Snowmobilers rescued after night in deep ravine
January 13, 1994
Steamboat Springs — Two local snowmobilers were rescued Monday morning after spending a cold and wet night stranded in the backcountry about six miles east of Yampa.
Steve Butts, 25, and his room-mate in the Stagecoach subdivision, Kurt Birch, 24, were found about 8:20 a.m. by a dozen Routt County Search & Rescue team members.
"They were not in good shape when we got to them," said Joe Stevens, Search & Rescue incident commander. "They probably would not have made it through another night."
The men were snowmobiling Sunday with another Stagecoach resident, 29-year old Al Meyer. They headed south from Stagecoach along Green Ridge when they went down a heavily timbered and steep ravine near Muddy Slide.
"We missed the trail and got into a ravine and couldn't get back out," Birch told the Pilot. "It's a tough trail to find."
Birch said one of the trio accidentally went down the drainage and tried to warn the others to stay away, but they didn't see his warnings. The men told rescuers they had been looking for a trail to take over to the Lynx Pass area.
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When they realized they couldn't go back up the drainage, they tried for five or six hours to go down, attempting to lift a snowmobile over downed logs, but with no success.
At that point, Meyer decided to hike out. After trudging three miles in seven hours through snow 3-4 feet deep, sometimes using sticks and his helmet for support in the deep snow, he reached Morrison Creek Road about midnight and went to a nearby house to call for help. "He had quite a struggle," said Stevens.
Rescuers set up a command center near Stagecoach Reservoir and headed in about 3:30 a.m. on snowmobiles, snowshoes and skis. One group followed the snowmobile tracks, while another followed Meyer's foot tracks.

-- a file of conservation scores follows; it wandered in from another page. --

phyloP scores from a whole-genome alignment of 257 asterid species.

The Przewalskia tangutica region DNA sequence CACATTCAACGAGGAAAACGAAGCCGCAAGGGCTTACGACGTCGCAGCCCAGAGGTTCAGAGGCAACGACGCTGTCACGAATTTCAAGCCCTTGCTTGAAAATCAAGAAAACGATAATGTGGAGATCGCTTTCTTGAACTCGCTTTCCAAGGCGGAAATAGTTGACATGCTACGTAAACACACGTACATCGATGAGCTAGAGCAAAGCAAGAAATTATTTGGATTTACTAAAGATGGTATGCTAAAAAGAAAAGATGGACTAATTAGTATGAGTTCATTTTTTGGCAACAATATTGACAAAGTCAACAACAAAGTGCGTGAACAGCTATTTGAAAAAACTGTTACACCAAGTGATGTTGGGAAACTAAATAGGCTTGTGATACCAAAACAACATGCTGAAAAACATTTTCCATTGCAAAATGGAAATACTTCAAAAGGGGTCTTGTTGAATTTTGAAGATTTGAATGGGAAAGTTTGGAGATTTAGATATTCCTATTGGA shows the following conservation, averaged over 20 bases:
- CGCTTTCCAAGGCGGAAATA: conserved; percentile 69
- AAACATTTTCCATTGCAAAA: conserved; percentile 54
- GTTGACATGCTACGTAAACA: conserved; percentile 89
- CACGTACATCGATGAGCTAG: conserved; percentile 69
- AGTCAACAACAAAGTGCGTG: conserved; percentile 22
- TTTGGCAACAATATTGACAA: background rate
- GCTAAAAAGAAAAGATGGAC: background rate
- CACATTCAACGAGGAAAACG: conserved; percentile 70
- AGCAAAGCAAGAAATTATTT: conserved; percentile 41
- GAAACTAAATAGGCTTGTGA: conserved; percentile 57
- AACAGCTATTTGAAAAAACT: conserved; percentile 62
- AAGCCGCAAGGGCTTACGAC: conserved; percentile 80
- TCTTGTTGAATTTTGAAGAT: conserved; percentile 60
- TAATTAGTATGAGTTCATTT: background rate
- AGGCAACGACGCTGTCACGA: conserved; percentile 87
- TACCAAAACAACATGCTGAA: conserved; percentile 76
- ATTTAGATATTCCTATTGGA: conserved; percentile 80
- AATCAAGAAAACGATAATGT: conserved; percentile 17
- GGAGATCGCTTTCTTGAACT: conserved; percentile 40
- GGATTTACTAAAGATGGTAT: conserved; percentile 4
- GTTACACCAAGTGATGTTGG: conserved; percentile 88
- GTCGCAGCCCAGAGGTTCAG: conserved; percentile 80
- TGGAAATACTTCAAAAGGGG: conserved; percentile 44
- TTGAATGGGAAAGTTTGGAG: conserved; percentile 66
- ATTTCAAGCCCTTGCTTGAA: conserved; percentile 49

When the men were found five hours later in the drainage about a quarter-mile south of Muddy Slide, rescuers immediately lit a fire to warm them up while snow continued to fall. The cotton Carhart coveralls worn by the men were frozen, said Stevens, and they had little protection from clothes underneath.
After determining that the men were probably suffering from the initial stages of hypothermia, Search & Rescue personnel called DBS helicopter Service in Glenwood Springs to rescue them. The group worked its way down to a suitable landing site for the copter.
The men were flown to the Steamboat Springs airport where an ambulance was waiting, but they refused medical treatment.
One Search & Rescue member, Doug Allen, was injured during the search when he put his snowmobile on its side and tweaked a knee, reported sheriff's investigator Gary Sigman, who was also at the scene. Other members of the team were fine, but exhausted from the search.
The state will be paid for by the state because the men had snowmobile registrations. A 25 cent surcharge was recently attached to snowmobile licenses to pay for such search fees.
"Those sleds are probably in there for the duration of the season," said Stevens.
After about 12 hours of sleep, Stevens had some advice Tuesday for future snowmobilers in the Routt National Forest.
"Look before you leap," said Stevens. "They should not have gone down that slope and got into that mess in the first place."
Also, the men's cotton clothing was easily saturated and frozen in the snow. They did have insulated helmets, and they wore them through the night.
The men had only one lighter that apparently burned out, and they were unable to start a fire. Stevens noted that stranded snowmobilers in this situation could use gas from their machines and light it with a spark from a spark plug.
Backcountry users should always have several sources of fire with them, added Sigman.
"The best advice I can give people, especially if they're new to the area, is to contact Search & rescue for a list of survival gear, and take a classes on backcountry survival," added Sigman.